Olympic torch passed on to Berlin

30th June 2004, Comments 0 comments

30 June 2004 , BERLIN - The Olympic torch was passed on to Berlin, site of the controversial 1936 Olympics, on Wednesday as it continued its 78,000 kilometre relay around the world on its way towards the 13 August opening ceremony of the 2004 Games in Athens. The torch relay, in which a lighted torch is carried from Olympia to the site of the current Games was introduced for the first time at the 1936 Berlin Games. The flame burned brightly at the German capital's Olympic stadium in ceremonies which also c

30 June 2004

BERLIN - The Olympic torch was passed on to Berlin, site of the controversial 1936 Olympics, on Wednesday as it continued its 78,000 kilometre relay around the world on its way towards the 13 August opening ceremony of the 2004 Games in Athens.

The torch relay, in which a lighted torch is carried from Olympia to the site of the current Games was introduced for the first time at the 1936 Berlin Games.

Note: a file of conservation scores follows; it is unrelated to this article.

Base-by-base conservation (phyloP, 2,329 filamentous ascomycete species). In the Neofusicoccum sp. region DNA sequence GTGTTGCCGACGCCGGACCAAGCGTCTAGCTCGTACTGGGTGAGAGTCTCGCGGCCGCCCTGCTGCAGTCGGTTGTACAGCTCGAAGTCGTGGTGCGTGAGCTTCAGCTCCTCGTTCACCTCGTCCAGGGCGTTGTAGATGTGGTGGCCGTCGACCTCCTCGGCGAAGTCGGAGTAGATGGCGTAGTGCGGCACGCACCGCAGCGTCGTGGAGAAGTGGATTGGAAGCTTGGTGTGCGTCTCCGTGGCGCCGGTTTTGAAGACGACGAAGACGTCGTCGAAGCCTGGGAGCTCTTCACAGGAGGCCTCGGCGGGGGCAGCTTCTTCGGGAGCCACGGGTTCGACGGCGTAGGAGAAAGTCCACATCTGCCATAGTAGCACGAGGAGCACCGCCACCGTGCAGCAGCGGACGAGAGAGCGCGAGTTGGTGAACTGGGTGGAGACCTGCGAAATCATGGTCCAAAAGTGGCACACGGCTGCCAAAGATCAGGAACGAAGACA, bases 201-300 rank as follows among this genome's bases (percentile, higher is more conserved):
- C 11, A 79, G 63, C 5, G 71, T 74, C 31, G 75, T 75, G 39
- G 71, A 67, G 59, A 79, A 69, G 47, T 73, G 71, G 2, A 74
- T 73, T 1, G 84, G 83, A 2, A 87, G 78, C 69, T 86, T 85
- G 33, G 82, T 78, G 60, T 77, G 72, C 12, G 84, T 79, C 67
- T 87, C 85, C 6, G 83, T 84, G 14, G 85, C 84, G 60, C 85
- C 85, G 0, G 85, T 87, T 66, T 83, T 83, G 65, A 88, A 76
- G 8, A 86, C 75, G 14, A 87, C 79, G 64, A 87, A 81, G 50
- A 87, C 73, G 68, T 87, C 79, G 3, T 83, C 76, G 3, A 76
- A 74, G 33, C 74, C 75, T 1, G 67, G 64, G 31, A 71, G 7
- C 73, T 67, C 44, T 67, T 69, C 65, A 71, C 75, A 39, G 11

The flame burned brightly at the German capital's Olympic stadium in ceremonies which also capped the end of four years of renovation work costing more than EUR 300 million.

The torch is to be carried on a 50-kilometre relay through Berlin's streets by 132 prominent personalities, with German Interior Minister Otto Schily saying "it is a very beautiful day for Berlin in one of the most beautiful stadiums in Germany".

The Olympic torch festivities will culminate in a night-time party at Berlin's landmark Brandenburg Gate.

The 1936 Olympic Games are regarded by many sports historians as the first major international sports event which became a stage for political propaganda, as well as the subject of a masterpiece film documentary, Leni Riefenstahl's "Olympia".

The Nazi regime of dictator Adolf Hitler sought to propound their ideology of Aryan racial supremacy with the Games, but were embarrassed when US star Jesse Owens, an Afro-American, won four gold medals on a single day.

Hitler, who witnessed the feat, notoriously left the stadium so as to avoid having to congratulate Owens personally although Owens German rival in the long jump competition, Luz Long, publicly befriended him in front of the Nazis.

DPA

Subject: German news

0 Comments To This Article